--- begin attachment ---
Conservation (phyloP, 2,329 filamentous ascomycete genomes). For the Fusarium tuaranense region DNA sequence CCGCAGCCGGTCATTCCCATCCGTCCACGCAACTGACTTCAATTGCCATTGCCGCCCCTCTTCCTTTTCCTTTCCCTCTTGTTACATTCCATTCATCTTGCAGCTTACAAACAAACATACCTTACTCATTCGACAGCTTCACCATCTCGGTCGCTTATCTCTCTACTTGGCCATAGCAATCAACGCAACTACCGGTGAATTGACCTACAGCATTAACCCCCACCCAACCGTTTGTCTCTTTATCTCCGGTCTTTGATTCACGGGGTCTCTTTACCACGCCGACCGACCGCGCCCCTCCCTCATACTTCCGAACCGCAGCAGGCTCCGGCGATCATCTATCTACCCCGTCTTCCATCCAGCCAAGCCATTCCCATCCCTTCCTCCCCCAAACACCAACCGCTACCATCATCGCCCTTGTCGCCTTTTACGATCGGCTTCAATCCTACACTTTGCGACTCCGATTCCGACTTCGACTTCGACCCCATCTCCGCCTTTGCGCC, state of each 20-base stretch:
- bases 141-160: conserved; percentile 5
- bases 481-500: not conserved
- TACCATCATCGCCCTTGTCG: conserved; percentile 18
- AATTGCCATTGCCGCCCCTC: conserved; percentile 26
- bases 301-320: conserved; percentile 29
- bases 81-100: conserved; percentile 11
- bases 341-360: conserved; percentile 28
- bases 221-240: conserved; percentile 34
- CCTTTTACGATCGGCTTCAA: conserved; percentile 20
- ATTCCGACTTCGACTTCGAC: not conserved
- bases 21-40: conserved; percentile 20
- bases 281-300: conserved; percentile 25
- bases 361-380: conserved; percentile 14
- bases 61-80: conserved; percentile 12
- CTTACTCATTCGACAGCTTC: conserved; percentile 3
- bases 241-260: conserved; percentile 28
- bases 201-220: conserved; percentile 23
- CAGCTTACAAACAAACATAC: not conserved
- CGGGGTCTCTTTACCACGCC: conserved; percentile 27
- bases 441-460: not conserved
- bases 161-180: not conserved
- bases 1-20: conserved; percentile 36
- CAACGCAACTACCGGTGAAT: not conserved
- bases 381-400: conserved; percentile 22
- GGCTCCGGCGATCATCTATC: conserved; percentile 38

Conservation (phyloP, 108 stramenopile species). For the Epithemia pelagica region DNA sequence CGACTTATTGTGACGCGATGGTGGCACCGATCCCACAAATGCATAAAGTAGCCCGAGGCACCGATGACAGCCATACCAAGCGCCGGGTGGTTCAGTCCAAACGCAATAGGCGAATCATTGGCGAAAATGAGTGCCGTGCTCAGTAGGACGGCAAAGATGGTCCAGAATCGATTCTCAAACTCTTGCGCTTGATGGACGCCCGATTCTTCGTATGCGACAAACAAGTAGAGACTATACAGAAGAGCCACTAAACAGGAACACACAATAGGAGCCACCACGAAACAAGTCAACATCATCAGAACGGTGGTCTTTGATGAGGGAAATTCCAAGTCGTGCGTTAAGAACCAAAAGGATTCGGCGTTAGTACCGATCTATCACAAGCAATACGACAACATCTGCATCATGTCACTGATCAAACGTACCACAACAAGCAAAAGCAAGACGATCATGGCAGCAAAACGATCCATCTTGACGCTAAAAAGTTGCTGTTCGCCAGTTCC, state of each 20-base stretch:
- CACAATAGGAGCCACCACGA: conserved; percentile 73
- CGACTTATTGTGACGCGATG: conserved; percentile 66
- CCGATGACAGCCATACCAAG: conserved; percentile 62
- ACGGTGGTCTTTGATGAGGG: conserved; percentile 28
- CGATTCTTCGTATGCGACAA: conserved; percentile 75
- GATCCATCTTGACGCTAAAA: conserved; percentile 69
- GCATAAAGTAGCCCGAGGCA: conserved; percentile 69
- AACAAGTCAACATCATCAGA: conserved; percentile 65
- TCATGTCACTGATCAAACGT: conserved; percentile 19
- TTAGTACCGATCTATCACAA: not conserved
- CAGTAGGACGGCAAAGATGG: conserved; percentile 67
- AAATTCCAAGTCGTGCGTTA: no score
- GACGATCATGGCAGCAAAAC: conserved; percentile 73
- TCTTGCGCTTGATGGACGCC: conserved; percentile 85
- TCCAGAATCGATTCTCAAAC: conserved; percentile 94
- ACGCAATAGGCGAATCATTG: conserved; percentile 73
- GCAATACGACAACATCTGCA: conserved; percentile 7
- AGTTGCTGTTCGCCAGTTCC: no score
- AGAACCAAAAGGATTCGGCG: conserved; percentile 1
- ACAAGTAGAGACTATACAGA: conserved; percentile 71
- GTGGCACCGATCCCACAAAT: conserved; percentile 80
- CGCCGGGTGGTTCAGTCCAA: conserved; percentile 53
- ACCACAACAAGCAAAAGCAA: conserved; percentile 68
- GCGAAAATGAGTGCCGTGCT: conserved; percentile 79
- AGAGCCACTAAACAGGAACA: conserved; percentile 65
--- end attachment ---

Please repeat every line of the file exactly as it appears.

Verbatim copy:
Conservation (phyloP, 2,329 filamentous ascomycete genomes). For the Fusarium tuaranense region DNA sequence CCGCAGCCGGTCATTCCCATCCGTCCACGCAACTGACTTCAATTGCCATTGCCGCCCCTCTTCCTTTTCCTTTCCCTCTTGTTACATTCCATTCATCTTGCAGCTTACAAACAAACATACCTTACTCATTCGACAGCTTCACCATCTCGGTCGCTTATCTCTCTACTTGGCCATAGCAATCAACGCAACTACCGGTGAATTGACCTACAGCATTAACCCCCACCCAACCGTTTGTCTCTTTATCTCCGGTCTTTGATTCACGGGGTCTCTTTACCACGCCGACCGACCGCGCCCCTCCCTCATACTTCCGAACCGCAGCAGGCTCCGGCGATCATCTATCTACCCCGTCTTCCATCCAGCCAAGCCATTCCCATCCCTTCCTCCCCCAAACACCAACCGCTACCATCATCGCCCTTGTCGCCTTTTACGATCGGCTTCAATCCTACACTTTGCGACTCCGATTCCGACTTCGACTTCGACCCCATCTCCGCCTTTGCGCC, state of each 20-base stretch:
- bases 141-160: conserved; percentile 5
- bases 481-500: not conserved
- TACCATCATCGCCCTTGTCG: conserved; percentile 18
- AATTGCCATTGCCGCCCCTC: conserved; percentile 26
- bases 301-320: conserved; percentile 29
- bases 81-100: conserved; percentile 11
- bases 341-360: conserved; percentile 28
- bases 221-240: conserved; percentile 34
- CCTTTTACGATCGGCTTCAA: conserved; percentile 20
- ATTCCGACTTCGACTTCGAC: not conserved
- bases 21-40: conserved; percentile 20
- bases 281-300: conserved; percentile 25
- bases 361-380: conserved; percentile 14
- bases 61-80: conserved; percentile 12
- CTTACTCATTCGACAGCTTC: conserved; percentile 3
- bases 241-260: conserved; percentile 28
- bases 201-220: conserved; percentile 23
- CAGCTTACAAACAAACATAC: not conserved
- CGGGGTCTCTTTACCACGCC: conserved; percentile 27
- bases 441-460: not conserved
- bases 161-180: not conserved
- bases 1-20: conserved; percentile 36
- CAACGCAACTACCGGTGAAT: not conserved
- bases 381-400: conserved; percentile 22
- GGCTCCGGCGATCATCTATC: conserved; percentile 38

Conservation (phyloP, 108 stramenopile species). For the Epithemia pelagica region DNA sequence CGACTTATTGTGACGCGATGGTGGCACCGATCCCACAAATGCATAAAGTAGCCCGAGGCACCGATGACAGCCATACCAAGCGCCGGGTGGTTCAGTCCAAACGCAATAGGCGAATCATTGGCGAAAATGAGTGCCGTGCTCAGTAGGACGGCAAAGATGGTCCAGAATCGATTCTCAAACTCTTGCGCTTGATGGACGCCCGATTCTTCGTATGCGACAAACAAGTAGAGACTATACAGAAGAGCCACTAAACAGGAACACACAATAGGAGCCACCACGAAACAAGTCAACATCATCAGAACGGTGGTCTTTGATGAGGGAAATTCCAAGTCGTGCGTTAAGAACCAAAAGGATTCGGCGTTAGTACCGATCTATCACAAGCAATACGACAACATCTGCATCATGTCACTGATCAAACGTACCACAACAAGCAAAAGCAAGACGATCATGGCAGCAAAACGATCCATCTTGACGCTAAAAAGTTGCTGTTCGCCAGTTCC, state of each 20-base stretch:
- CACAATAGGAGCCACCACGA: conserved; percentile 73
- CGACTTATTGTGACGCGATG: conserved; percentile 66
- CCGATGACAGCCATACCAAG: conserved; percentile 62
- ACGGTGGTCTTTGATGAGGG: conserved; percentile 28
- CGATTCTTCGTATGCGACAA: conserved; percentile 75
- GATCCATCTTGACGCTAAAA: conserved; percentile 69
- GCATAAAGTAGCCCGAGGCA: conserved; percentile 69
- AACAAGTCAACATCATCAGA: conserved; percentile 65
- TCATGTCACTGATCAAACGT: conserved; percentile 19
- TTAGTACCGATCTATCACAA: not conserved
- CAGTAGGACGGCAAAGATGG: conserved; percentile 67
- AAATTCCAAGTCGTGCGTTA: no score
- GACGATCATGGCAGCAAAAC: conserved; percentile 73
- TCTTGCGCTTGATGGACGCC: conserved; percentile 85
- TCCAGAATCGATTCTCAAAC: conserved; percentile 94
- ACGCAATAGGCGAATCATTG: conserved; percentile 73
- GCAATACGACAACATCTGCA: conserved; percentile 7
- AGTTGCTGTTCGCCAGTTCC: no score
- AGAACCAAAAGGATTCGGCG: conserved; percentile 1
- ACAAGTAGAGACTATACAGA: conserved; percentile 71
- GTGGCACCGATCCCACAAAT: conserved; percentile 80
- CGCCGGGTGGTTCAGTCCAA: conserved; percentile 53
- ACCACAACAAGCAAAAGCAA: conserved; percentile 68
- GCGAAAATGAGTGCCGTGCT: conserved; percentile 79
- AGAGCCACTAAACAGGAACA: conserved; percentile 65